Evangelicals, perpetually and endearingly behind the curve when it comes to pop culture, are going gaga for princesses. The latest evidence is
My Princess Bible
, a new book from Christian publisher Tyndale House that tells the story of 19 Biblical women with Disney-style illustrations. It’s a stretch: The women the book classifies as “princesses” include Rahab, a prostitute who bravely hid spies in her home for a higher cause, and Lydia, a wealthy businesswoman active in the founding of the early church.
My Princess Bible is only the latest entry into the Christian princess pantheon. This summer, the wildly popular (and generally adorable) VeggieTales series of evangelical kids DVDs came out with Sweetpea Beauty, its first DVD targeted especially for young girls. Christian publisher Thomas Nelson offers a full-text Princess Bible , with a pink cover, sparkly binding and a bejeweled clasp. There’s Sheila Walsh’s children’s book series Gigi, God’s Little Princess , whose illustrations seem to imitate Hilary Knight’s classic drawings of that New York princess, Eloise . And adult women can turn to the His Princess series, whose latest entry , published in March, features “love letters” written in the voice of the Holy Spirit.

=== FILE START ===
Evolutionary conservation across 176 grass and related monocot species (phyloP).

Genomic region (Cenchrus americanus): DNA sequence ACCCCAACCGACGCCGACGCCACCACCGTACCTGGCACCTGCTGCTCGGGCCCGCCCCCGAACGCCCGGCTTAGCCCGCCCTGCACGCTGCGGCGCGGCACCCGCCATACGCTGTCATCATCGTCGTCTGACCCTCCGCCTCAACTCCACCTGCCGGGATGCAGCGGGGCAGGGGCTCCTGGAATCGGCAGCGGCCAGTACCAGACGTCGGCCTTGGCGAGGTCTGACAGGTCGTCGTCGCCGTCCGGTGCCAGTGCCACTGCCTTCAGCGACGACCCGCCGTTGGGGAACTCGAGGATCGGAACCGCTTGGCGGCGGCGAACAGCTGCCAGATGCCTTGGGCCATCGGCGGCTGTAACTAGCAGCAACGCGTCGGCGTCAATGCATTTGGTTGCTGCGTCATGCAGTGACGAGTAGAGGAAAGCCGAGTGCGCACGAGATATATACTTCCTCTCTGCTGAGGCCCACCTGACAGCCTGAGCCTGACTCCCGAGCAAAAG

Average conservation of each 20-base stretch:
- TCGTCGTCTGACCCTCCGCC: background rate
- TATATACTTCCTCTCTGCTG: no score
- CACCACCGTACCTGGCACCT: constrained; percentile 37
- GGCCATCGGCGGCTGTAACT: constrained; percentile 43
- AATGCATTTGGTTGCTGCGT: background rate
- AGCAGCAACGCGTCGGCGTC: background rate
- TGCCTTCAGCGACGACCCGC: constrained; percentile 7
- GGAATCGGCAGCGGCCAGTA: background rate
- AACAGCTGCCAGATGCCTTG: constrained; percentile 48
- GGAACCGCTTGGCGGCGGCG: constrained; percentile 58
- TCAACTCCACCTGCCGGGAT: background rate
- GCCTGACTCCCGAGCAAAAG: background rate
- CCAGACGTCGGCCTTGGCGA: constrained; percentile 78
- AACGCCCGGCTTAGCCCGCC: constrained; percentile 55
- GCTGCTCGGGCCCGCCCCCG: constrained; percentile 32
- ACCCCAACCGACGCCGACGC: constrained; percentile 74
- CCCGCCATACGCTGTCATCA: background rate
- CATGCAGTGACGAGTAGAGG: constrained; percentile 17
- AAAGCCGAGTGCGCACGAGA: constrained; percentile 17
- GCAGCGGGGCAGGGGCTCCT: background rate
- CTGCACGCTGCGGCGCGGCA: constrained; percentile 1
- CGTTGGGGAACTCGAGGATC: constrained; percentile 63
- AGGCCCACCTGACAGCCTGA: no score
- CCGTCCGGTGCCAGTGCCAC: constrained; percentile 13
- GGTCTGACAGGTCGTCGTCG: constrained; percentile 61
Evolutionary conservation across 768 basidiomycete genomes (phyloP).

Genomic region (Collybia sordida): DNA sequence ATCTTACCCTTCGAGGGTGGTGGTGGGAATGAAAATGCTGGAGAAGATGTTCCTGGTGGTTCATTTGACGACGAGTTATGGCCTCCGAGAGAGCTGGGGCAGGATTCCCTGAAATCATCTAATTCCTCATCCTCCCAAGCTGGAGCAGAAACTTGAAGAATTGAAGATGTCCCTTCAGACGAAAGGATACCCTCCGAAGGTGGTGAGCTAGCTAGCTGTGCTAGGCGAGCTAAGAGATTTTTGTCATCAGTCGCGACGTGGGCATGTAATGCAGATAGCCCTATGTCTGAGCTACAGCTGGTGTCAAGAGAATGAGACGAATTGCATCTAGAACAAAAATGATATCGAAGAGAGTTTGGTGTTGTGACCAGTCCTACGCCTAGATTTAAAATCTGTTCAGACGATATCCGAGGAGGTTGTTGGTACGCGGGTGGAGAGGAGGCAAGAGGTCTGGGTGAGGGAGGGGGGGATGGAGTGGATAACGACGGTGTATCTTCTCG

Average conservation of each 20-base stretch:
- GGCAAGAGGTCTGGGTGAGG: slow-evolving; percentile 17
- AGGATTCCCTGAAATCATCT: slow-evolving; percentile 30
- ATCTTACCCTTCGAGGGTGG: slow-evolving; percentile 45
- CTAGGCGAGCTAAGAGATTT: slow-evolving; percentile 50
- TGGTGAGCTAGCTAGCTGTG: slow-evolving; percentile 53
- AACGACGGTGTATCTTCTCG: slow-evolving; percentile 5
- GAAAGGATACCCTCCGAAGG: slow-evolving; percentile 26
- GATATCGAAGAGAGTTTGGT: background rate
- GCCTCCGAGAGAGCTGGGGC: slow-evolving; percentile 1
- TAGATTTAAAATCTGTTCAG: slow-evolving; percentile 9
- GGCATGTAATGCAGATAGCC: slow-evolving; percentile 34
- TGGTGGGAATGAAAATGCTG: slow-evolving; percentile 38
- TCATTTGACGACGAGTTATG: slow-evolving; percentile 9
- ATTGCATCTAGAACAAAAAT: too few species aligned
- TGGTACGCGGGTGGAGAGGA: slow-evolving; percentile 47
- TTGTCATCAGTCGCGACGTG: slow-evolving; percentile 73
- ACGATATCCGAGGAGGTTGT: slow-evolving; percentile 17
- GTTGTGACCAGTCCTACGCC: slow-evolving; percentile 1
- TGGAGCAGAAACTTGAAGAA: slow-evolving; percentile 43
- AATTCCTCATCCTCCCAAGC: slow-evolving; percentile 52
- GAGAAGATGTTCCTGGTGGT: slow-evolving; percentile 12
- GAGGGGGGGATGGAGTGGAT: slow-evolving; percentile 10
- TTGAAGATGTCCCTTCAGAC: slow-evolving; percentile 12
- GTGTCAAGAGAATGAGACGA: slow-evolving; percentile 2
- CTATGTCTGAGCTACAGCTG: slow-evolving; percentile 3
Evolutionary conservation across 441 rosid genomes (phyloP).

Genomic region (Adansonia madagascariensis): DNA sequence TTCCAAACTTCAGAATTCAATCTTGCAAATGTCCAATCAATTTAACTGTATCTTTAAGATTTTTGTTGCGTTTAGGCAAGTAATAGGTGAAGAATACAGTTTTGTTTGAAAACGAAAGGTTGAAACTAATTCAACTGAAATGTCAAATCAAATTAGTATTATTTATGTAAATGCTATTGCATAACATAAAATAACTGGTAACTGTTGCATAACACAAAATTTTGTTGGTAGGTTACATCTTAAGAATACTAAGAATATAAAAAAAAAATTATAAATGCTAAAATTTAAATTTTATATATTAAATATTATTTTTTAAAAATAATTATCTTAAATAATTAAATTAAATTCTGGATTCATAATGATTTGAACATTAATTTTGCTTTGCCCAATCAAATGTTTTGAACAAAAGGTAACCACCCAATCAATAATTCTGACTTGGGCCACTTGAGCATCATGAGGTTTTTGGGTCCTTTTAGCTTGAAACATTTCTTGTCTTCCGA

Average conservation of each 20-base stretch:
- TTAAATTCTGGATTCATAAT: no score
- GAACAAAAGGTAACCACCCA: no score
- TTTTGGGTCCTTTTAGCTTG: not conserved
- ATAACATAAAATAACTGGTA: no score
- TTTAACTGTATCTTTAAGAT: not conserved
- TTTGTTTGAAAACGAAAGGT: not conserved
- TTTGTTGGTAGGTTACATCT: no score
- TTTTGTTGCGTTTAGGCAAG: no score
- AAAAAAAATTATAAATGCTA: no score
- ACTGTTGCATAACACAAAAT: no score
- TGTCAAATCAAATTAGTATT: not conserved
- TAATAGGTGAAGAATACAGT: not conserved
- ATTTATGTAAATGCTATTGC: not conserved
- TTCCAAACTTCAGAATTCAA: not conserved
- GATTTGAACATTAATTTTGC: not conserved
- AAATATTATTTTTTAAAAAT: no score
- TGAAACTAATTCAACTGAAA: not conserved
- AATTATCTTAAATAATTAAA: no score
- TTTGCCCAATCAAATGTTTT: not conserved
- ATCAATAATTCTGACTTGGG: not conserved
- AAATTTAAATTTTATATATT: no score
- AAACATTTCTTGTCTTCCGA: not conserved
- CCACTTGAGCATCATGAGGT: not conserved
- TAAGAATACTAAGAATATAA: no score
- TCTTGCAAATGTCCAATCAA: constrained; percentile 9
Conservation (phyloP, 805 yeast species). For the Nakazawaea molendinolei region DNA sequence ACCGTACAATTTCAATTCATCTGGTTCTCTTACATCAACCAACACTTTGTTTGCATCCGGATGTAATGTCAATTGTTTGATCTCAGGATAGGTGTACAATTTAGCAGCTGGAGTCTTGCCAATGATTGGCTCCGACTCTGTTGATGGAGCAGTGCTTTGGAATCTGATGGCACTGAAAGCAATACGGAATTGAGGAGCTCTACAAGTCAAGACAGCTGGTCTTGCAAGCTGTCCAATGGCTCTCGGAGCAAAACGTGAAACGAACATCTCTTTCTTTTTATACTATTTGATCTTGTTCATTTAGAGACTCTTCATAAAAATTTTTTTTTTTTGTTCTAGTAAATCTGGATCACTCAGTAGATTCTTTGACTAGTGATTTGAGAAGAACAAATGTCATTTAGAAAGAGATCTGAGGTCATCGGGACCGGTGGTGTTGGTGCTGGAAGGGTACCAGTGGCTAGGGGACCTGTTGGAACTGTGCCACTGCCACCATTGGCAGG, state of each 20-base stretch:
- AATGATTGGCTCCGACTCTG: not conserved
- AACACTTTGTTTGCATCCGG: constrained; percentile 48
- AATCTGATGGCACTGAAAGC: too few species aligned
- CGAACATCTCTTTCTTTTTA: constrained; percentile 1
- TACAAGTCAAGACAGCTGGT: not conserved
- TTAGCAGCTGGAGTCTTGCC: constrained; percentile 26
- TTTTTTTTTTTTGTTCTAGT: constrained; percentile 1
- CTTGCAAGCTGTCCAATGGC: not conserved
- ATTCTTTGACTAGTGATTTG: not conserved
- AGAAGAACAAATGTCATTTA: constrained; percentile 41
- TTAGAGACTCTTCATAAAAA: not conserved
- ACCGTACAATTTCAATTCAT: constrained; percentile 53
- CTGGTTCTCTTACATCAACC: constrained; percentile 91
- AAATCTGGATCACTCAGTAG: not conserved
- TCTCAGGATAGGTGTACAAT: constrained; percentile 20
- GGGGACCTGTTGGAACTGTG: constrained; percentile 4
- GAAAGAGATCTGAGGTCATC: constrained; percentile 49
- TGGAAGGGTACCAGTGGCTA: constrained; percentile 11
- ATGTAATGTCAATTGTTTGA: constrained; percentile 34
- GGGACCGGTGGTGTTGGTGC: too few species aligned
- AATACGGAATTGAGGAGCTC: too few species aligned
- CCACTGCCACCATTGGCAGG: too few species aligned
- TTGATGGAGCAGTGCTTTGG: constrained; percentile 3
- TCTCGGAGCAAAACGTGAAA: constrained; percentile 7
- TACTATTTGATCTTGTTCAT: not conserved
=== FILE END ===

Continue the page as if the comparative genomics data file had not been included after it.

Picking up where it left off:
Meanwhile, some corners of mainstream American culture have been experiencing a refreshing princess backlash lately: In the Nation a few years ago, Barbara Ehrenreich called Disney princesses a “sorry bunch of wusses,” and cheekily encouraged right-thinking parents to “make a holiday bonfire out of all that plastic and tulle.” A study in the British Journal of Developmental Psychology asked whether seeing images of skinny, glamorous princesses hurt young girls’ self-esteem. (The results suggested not, but that didn’t stop many media outlets from repeating the question .) We can anticipate another critical moment when Peggy Orenstein, who has written thoughtfully about the trend for the New York Times magazine, publishes Cinderella Ate My Daughter: Dispatches from the Front Lines of the New Girlie-Girl Culture in January.
Many feminist critiques of the princess craze won’t faze conservatives, of course. And to be fair to evangelicals, royal metaphors are a natural fit with religious imagery focused on God as king. Most of the “God’s princess” products-including the new My Princess Bible -ultimately focus on God’s unconditional love for his children. So for now, it’s onward Christian princesses.